{@link $LINK$}
The variable $LINK is configured to be the result of the complete() function, which will open the type suggestion box. Whenever I type @link and hit enter, IntelliJ will complete the expression and offer a type selection for me. Next: Creating a Logger declaration:
private static final java.util.logging.Logger LOG = java.util.logging.Logger.getLogger($CURRENT_CLASS$.class.getName());
$CURRENT_CLASS$ is configured to be className(), which returns the current class name. Packages will be automatically converted to imports if possible, which creates this nice code (for class MyClass):
private static final Logger LOG = Logger.getLogger(MyClass.class.getName());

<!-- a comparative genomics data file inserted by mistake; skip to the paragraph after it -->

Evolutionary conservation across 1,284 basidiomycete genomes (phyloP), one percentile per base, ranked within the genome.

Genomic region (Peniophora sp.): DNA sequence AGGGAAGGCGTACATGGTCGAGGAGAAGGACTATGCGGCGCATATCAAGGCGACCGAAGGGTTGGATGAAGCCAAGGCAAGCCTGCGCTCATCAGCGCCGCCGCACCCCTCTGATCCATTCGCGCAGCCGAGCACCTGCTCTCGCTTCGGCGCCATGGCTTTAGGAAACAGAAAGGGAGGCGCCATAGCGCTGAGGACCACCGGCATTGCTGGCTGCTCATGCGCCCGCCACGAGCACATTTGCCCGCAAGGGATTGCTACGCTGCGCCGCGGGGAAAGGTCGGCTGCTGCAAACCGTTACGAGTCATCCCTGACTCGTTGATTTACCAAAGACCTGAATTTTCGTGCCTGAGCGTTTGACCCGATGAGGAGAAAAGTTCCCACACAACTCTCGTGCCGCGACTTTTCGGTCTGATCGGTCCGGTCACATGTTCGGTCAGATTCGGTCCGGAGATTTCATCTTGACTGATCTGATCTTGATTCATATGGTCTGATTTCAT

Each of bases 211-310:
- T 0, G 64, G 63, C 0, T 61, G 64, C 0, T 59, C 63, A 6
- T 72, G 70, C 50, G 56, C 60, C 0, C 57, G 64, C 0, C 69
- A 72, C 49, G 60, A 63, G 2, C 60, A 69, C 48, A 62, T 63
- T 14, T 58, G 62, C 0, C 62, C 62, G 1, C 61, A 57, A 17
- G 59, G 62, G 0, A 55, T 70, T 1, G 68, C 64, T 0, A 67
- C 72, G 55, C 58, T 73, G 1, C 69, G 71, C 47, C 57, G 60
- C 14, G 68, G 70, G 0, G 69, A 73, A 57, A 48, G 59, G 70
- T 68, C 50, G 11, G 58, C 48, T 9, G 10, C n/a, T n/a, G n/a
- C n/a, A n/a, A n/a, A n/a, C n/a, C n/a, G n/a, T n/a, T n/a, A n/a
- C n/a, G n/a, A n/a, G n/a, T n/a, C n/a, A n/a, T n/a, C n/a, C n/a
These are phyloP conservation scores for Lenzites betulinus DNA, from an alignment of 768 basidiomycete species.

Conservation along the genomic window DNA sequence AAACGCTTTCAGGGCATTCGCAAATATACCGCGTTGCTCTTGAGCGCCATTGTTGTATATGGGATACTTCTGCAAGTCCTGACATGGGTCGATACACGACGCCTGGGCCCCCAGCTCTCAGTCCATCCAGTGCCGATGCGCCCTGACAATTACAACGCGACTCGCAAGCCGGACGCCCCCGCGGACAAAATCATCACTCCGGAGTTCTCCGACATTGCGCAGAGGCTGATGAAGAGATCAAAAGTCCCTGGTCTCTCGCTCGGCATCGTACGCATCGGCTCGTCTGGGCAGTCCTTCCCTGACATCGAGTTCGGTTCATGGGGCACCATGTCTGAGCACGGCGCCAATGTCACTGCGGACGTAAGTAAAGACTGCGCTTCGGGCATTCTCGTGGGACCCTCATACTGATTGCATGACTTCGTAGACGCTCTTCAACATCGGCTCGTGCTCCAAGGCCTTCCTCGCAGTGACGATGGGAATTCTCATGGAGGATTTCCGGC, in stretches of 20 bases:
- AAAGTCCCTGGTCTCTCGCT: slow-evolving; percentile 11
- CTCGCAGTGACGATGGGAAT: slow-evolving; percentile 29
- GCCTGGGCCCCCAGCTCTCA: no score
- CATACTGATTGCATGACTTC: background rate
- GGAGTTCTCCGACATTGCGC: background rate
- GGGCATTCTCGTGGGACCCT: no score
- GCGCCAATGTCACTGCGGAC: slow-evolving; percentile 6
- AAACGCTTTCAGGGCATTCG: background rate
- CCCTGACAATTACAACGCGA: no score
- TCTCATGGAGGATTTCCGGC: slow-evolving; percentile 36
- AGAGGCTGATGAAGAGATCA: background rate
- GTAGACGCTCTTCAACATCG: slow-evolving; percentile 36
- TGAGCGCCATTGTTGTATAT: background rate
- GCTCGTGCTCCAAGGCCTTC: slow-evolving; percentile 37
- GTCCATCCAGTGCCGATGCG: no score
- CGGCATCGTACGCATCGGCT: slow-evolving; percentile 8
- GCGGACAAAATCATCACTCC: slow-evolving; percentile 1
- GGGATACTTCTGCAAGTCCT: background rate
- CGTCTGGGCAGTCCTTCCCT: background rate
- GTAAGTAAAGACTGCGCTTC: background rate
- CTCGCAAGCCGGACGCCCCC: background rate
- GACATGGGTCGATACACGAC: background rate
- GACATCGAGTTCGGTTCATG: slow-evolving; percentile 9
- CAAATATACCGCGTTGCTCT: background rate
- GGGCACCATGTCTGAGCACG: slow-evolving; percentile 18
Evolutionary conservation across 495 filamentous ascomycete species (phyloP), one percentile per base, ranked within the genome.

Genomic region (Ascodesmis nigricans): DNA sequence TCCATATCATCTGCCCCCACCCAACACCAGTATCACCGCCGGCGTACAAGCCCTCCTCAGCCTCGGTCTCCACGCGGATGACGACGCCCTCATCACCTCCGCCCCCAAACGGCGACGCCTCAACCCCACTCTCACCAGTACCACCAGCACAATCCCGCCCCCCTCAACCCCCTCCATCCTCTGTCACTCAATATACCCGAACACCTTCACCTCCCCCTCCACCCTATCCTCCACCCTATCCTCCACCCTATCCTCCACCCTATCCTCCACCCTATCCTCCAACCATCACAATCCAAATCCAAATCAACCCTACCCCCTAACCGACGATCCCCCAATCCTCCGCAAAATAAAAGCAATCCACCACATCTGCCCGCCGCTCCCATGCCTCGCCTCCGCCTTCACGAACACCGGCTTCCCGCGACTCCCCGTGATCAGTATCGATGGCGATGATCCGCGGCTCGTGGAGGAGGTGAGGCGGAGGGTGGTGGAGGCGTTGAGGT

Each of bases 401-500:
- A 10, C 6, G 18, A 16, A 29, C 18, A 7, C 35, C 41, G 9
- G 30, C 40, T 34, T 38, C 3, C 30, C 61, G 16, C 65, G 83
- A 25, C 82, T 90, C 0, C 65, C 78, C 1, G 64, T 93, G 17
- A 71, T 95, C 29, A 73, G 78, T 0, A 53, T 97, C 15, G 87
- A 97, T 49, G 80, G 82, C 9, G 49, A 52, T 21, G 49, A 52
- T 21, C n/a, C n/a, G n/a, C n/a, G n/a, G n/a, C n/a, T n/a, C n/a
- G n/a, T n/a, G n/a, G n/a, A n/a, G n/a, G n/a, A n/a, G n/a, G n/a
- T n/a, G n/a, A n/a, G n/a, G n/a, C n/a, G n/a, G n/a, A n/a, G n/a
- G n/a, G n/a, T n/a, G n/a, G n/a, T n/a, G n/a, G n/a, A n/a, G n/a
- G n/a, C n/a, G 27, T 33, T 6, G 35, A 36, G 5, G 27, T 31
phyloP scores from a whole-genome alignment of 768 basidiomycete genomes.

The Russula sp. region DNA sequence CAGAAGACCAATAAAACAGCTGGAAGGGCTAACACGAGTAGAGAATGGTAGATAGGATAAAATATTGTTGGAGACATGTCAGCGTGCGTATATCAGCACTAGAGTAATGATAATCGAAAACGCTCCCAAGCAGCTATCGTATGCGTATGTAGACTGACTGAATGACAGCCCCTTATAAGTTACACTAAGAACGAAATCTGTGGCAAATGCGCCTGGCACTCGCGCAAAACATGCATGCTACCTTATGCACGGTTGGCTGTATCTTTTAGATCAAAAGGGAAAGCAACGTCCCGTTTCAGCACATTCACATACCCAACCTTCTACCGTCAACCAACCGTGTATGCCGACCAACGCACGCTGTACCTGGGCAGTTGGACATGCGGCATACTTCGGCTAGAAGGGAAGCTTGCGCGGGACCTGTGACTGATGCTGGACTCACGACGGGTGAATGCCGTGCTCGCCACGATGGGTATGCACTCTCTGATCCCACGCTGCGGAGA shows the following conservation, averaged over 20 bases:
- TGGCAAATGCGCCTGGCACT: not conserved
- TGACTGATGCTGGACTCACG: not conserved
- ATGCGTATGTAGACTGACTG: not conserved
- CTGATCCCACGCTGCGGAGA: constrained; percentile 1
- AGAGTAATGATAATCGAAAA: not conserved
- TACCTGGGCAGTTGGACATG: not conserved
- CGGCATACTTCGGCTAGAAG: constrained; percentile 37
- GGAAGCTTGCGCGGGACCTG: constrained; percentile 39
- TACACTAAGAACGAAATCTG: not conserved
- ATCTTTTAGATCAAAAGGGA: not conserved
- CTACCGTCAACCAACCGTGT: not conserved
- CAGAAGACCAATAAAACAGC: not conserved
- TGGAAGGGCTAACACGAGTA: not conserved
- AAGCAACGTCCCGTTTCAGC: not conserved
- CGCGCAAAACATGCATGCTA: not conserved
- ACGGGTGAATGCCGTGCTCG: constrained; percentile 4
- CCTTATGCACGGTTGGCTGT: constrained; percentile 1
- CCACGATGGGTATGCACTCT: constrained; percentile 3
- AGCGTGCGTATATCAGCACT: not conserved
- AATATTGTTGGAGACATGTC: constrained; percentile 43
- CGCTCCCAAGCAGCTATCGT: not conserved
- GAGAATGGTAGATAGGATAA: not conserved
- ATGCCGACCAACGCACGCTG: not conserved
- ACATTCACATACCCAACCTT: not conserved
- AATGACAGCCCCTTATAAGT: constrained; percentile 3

Analyze Stacktrace

You received a stack trace and want to examine the code places in the project. Stop! Don't look up the classes manually. Hit CTRL-SHIFT-A ('Enter action') and type "stacktrace". This will suggest you: "Analyze Stacktrace...". Paste the stack trace there. A tool window opens containing the stack trace with links which directly jump into code. Great time saver!